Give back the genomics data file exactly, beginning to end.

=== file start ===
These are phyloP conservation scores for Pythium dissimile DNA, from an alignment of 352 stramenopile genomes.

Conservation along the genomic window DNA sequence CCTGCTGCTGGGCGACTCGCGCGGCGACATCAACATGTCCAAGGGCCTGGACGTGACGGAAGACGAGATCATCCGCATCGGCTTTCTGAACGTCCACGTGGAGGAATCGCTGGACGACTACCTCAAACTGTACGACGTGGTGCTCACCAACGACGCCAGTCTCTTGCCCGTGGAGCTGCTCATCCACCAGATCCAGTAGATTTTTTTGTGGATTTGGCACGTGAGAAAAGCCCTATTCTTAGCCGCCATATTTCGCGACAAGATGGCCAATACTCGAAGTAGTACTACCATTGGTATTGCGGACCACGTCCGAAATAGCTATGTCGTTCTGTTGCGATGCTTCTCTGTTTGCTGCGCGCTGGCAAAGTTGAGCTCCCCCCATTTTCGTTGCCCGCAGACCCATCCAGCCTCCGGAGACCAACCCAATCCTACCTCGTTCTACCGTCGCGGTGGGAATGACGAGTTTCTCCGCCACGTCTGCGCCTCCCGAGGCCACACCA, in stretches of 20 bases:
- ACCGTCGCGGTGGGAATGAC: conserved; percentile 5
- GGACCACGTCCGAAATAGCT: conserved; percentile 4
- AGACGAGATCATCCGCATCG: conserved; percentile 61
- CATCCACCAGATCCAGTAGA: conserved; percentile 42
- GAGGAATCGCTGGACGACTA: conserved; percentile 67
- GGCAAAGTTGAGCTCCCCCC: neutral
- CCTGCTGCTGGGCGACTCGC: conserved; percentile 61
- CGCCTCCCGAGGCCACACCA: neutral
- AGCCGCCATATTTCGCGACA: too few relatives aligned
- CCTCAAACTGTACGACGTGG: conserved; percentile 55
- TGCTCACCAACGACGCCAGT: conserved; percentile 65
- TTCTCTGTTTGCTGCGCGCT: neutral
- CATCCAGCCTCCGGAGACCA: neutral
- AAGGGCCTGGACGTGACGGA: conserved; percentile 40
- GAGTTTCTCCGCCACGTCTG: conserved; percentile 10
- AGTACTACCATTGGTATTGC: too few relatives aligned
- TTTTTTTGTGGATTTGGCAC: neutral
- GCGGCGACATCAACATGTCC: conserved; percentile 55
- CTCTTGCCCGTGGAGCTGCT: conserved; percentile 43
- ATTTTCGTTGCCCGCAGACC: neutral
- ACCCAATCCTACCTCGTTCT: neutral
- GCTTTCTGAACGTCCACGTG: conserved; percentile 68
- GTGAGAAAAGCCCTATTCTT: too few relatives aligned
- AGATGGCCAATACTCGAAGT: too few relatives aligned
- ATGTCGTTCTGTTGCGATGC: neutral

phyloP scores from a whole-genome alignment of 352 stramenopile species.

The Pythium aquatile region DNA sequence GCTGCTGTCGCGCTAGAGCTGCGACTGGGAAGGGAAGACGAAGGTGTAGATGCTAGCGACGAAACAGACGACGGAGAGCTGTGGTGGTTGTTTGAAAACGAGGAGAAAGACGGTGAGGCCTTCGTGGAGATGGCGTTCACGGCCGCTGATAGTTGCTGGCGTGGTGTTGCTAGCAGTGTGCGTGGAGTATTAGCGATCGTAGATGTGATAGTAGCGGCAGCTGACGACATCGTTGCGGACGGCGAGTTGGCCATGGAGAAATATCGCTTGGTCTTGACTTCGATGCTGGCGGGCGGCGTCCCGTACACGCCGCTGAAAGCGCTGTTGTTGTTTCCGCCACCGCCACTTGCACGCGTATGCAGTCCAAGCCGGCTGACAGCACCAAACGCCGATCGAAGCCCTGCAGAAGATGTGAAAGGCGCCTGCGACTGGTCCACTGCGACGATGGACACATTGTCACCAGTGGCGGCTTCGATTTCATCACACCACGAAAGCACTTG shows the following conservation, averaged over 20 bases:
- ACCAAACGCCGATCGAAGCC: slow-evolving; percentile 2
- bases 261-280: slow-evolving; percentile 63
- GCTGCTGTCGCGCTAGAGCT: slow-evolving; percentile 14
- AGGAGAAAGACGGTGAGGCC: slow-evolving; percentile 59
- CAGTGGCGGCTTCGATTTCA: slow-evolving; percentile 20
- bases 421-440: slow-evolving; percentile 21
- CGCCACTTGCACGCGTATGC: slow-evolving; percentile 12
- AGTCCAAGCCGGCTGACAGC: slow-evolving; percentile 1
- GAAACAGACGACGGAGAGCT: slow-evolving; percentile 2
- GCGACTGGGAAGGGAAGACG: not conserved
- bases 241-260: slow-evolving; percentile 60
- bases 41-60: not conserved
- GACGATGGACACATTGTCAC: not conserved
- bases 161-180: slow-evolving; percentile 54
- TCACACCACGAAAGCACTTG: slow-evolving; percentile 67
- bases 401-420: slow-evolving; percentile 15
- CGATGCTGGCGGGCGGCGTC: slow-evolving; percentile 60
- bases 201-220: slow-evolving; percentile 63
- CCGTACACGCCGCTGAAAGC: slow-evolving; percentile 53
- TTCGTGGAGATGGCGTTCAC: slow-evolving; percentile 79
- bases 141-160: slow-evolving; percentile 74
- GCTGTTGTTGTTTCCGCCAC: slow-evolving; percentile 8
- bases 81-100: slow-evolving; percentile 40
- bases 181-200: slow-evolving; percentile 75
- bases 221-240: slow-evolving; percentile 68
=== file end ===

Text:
These are phyloP conservation scores for Pythium dissimile DNA, from an alignment of 352 stramenopile genomes.

Conservation along the genomic window DNA sequence CCTGCTGCTGGGCGACTCGCGCGGCGACATCAACATGTCCAAGGGCCTGGACGTGACGGAAGACGAGATCATCCGCATCGGCTTTCTGAACGTCCACGTGGAGGAATCGCTGGACGACTACCTCAAACTGTACGACGTGGTGCTCACCAACGACGCCAGTCTCTTGCCCGTGGAGCTGCTCATCCACCAGATCCAGTAGATTTTTTTGTGGATTTGGCACGTGAGAAAAGCCCTATTCTTAGCCGCCATATTTCGCGACAAGATGGCCAATACTCGAAGTAGTACTACCATTGGTATTGCGGACCACGTCCGAAATAGCTATGTCGTTCTGTTGCGATGCTTCTCTGTTTGCTGCGCGCTGGCAAAGTTGAGCTCCCCCCATTTTCGTTGCCCGCAGACCCATCCAGCCTCCGGAGACCAACCCAATCCTACCTCGTTCTACCGTCGCGGTGGGAATGACGAGTTTCTCCGCCACGTCTGCGCCTCCCGAGGCCACACCA, in stretches of 20 bases:
- ACCGTCGCGGTGGGAATGAC: conserved; percentile 5
- GGACCACGTCCGAAATAGCT: conserved; percentile 4
- AGACGAGATCATCCGCATCG: conserved; percentile 61
- CATCCACCAGATCCAGTAGA: conserved; percentile 42
- GAGGAATCGCTGGACGACTA: conserved; percentile 67
- GGCAAAGTTGAGCTCCCCCC: neutral
- CCTGCTGCTGGGCGACTCGC: conserved; percentile 61
- CGCCTCCCGAGGCCACACCA: neutral
- AGCCGCCATATTTCGCGACA: too few relatives aligned
- CCTCAAACTGTACGACGTGG: conserved; percentile 55
- TGCTCACCAACGACGCCAGT: conserved; percentile 65
- TTCTCTGTTTGCTGCGCGCT: neutral
- CATCCAGCCTCCGGAGACCA: neutral
- AAGGGCCTGGACGTGACGGA: conserved; percentile 40
- GAGTTTCTCCGCCACGTCTG: conserved; percentile 10
- AGTACTACCATTGGTATTGC: too few relatives aligned
- TTTTTTTGTGGATTTGGCAC: neutral
- GCGGCGACATCAACATGTCC: conserved; percentile 55
- CTCTTGCCCGTGGAGCTGCT: conserved; percentile 43
- ATTTTCGTTGCCCGCAGACC: neutral
- ACCCAATCCTACCTCGTTCT: neutral
- GCTTTCTGAACGTCCACGTG: conserved; percentile 68
- GTGAGAAAAGCCCTATTCTT: too few relatives aligned
- AGATGGCCAATACTCGAAGT: too few relatives aligned
- ATGTCGTTCTGTTGCGATGC: neutral

phyloP scores from a whole-genome alignment of 352 stramenopile species.

The Pythium aquatile region DNA sequence GCTGCTGTCGCGCTAGAGCTGCGACTGGGAAGGGAAGACGAAGGTGTAGATGCTAGCGACGAAACAGACGACGGAGAGCTGTGGTGGTTGTTTGAAAACGAGGAGAAAGACGGTGAGGCCTTCGTGGAGATGGCGTTCACGGCCGCTGATAGTTGCTGGCGTGGTGTTGCTAGCAGTGTGCGTGGAGTATTAGCGATCGTAGATGTGATAGTAGCGGCAGCTGACGACATCGTTGCGGACGGCGAGTTGGCCATGGAGAAATATCGCTTGGTCTTGACTTCGATGCTGGCGGGCGGCGTCCCGTACACGCCGCTGAAAGCGCTGTTGTTGTTTCCGCCACCGCCACTTGCACGCGTATGCAGTCCAAGCCGGCTGACAGCACCAAACGCCGATCGAAGCCCTGCAGAAGATGTGAAAGGCGCCTGCGACTGGTCCACTGCGACGATGGACACATTGTCACCAGTGGCGGCTTCGATTTCATCACACCACGAAAGCACTTG shows the following conservation, averaged over 20 bases:
- ACCAAACGCCGATCGAAGCC: slow-evolving; percentile 2
- bases 261-280: slow-evolving; percentile 63
- GCTGCTGTCGCGCTAGAGCT: slow-evolving; percentile 14
- AGGAGAAAGACGGTGAGGCC: slow-evolving; percentile 59
- CAGTGGCGGCTTCGATTTCA: slow-evolving; percentile 20
- bases 421-440: slow-evolving; percentile 21
- CGCCACTTGCACGCGTATGC: slow-evolving; percentile 12
- AGTCCAAGCCGGCTGACAGC: slow-evolving; percentile 1
- GAAACAGACGACGGAGAGCT: slow-evolving; percentile 2
- GCGACTGGGAAGGGAAGACG: not conserved
- bases 241-260: slow-evolving; percentile 60
- bases 41-60: not conserved
- GACGATGGACACATTGTCAC: not conserved
- bases 161-180: slow-evolving; percentile 54
- TCACACCACGAAAGCACTTG: slow-evolving; percentile 67
- bases 401-420: slow-evolving; percentile 15
- CGATGCTGGCGGGCGGCGTC: slow-evolving; percentile 60
- bases 201-220: slow-evolving; percentile 63
- CCGTACACGCCGCTGAAAGC: slow-evolving; percentile 53
- TTCGTGGAGATGGCGTTCAC: slow-evolving; percentile 79
- bases 141-160: slow-evolving; percentile 74
- GCTGTTGTTGTTTCCGCCAC: slow-evolving; percentile 8
- bases 81-100: slow-evolving; percentile 40
- bases 181-200: slow-evolving; percentile 75
- bases 221-240: slow-evolving; percentile 68